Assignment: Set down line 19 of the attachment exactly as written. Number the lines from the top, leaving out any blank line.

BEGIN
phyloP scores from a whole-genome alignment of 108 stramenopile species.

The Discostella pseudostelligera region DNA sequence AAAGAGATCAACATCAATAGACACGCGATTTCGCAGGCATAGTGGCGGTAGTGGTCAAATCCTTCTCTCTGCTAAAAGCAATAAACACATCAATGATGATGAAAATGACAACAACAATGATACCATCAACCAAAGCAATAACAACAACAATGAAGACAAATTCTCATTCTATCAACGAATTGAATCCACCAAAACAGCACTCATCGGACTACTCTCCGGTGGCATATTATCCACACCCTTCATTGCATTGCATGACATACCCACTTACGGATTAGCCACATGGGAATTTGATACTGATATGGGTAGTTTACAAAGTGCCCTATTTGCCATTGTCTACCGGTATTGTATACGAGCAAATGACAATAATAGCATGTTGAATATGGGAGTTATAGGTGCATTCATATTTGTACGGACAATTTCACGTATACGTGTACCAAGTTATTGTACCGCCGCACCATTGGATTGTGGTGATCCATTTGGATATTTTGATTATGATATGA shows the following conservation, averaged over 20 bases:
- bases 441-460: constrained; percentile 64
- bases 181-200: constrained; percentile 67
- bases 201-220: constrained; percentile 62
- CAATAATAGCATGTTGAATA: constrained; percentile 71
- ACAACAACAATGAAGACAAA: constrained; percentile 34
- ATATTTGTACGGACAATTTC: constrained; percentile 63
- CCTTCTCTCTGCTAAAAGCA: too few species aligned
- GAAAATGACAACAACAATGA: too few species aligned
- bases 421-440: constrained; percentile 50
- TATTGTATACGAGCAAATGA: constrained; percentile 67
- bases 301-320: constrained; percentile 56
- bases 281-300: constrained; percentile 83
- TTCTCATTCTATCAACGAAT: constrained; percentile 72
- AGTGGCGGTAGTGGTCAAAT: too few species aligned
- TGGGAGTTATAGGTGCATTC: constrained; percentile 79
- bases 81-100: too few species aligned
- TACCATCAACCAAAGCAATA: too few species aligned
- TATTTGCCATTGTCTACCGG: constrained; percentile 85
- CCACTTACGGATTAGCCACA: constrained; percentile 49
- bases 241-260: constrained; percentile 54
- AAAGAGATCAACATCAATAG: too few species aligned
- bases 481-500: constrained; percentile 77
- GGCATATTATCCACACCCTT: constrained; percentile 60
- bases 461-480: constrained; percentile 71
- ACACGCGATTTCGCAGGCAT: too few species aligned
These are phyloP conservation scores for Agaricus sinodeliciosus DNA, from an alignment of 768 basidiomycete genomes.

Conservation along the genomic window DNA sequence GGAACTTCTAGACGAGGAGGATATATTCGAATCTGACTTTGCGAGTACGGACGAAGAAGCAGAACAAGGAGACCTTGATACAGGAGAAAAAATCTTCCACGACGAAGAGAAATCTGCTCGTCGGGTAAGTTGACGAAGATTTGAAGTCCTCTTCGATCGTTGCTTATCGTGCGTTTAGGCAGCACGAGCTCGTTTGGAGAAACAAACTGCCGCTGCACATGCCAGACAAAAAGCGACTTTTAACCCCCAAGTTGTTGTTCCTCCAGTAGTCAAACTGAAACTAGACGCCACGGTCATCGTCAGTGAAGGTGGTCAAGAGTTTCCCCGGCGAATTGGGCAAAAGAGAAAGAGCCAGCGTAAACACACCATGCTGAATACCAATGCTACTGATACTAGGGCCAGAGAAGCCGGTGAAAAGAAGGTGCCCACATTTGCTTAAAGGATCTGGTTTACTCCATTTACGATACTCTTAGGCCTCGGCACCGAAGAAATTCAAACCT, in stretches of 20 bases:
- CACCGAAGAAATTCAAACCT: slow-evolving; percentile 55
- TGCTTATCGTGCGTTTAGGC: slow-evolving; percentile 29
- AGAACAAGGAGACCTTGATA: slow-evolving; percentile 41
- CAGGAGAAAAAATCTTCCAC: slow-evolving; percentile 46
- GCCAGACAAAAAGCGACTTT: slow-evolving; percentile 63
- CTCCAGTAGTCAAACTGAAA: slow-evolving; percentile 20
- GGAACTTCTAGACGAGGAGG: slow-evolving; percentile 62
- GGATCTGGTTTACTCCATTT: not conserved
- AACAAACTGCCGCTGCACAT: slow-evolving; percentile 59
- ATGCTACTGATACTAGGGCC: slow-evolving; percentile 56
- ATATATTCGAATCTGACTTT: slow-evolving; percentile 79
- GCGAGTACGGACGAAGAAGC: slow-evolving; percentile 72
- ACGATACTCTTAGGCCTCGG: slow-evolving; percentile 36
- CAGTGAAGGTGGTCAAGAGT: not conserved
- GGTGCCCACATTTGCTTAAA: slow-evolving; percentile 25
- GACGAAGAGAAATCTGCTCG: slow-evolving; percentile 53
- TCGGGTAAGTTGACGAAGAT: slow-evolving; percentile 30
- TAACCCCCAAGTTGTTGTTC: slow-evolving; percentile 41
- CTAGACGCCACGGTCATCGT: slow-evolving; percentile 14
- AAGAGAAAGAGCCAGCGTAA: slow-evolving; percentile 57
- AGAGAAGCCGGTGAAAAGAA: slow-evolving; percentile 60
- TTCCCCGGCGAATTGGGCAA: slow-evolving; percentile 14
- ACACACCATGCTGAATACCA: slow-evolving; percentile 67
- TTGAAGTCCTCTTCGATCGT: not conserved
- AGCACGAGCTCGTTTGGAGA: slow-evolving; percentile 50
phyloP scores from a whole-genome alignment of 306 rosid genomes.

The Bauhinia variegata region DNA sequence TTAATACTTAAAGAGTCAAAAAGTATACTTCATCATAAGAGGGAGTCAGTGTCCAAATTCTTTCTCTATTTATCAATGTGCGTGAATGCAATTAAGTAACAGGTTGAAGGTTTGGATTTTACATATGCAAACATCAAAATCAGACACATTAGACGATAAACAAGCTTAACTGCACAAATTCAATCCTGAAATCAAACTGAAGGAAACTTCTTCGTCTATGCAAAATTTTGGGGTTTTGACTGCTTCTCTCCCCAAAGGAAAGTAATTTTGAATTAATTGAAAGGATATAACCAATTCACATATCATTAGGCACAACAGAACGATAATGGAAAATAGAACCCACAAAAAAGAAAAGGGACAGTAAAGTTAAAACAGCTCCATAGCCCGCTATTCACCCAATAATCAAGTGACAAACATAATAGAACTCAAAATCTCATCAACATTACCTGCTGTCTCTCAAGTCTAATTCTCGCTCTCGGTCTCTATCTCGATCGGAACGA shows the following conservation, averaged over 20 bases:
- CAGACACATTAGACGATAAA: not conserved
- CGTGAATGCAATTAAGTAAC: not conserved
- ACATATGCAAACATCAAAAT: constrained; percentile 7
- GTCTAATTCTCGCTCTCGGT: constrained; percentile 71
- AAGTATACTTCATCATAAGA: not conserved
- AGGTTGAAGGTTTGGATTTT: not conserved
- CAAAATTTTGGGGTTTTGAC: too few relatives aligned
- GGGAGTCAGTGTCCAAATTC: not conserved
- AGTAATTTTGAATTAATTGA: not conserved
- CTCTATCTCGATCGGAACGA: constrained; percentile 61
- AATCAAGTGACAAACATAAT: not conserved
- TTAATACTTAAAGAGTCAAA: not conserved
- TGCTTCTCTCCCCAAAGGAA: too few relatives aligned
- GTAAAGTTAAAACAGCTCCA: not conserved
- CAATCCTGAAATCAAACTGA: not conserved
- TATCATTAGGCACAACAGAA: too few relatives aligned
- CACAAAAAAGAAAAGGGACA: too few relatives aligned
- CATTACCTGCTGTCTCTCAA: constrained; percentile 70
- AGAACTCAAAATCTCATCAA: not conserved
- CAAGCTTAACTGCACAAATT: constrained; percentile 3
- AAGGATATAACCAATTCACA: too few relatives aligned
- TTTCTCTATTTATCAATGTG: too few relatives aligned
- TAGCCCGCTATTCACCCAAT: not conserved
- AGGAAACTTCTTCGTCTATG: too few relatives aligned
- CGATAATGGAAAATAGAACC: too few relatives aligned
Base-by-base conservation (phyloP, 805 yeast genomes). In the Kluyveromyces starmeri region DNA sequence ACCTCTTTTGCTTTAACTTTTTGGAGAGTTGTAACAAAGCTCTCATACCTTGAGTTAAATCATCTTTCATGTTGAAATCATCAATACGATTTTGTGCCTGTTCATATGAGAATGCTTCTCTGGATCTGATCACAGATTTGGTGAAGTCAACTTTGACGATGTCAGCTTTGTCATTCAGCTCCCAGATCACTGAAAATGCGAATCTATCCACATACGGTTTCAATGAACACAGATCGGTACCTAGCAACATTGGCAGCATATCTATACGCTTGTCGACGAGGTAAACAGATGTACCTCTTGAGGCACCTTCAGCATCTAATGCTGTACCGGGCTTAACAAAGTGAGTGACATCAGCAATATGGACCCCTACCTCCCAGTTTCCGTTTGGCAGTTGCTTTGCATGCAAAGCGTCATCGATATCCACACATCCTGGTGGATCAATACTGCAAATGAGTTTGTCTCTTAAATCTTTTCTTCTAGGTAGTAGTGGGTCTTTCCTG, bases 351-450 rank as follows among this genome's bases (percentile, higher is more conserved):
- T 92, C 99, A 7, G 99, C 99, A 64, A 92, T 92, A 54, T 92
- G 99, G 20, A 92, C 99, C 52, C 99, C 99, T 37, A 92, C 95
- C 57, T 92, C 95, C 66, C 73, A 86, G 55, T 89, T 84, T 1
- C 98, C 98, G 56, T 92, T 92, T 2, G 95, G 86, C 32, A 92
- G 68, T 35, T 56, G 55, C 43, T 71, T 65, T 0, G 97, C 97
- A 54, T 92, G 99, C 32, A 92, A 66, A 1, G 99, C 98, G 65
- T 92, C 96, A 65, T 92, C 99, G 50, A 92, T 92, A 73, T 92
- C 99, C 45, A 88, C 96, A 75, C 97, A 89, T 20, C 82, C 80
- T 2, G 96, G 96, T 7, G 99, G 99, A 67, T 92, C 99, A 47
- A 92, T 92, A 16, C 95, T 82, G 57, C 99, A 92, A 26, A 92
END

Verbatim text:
- TACCATCAACCAAAGCAATA: too few species aligned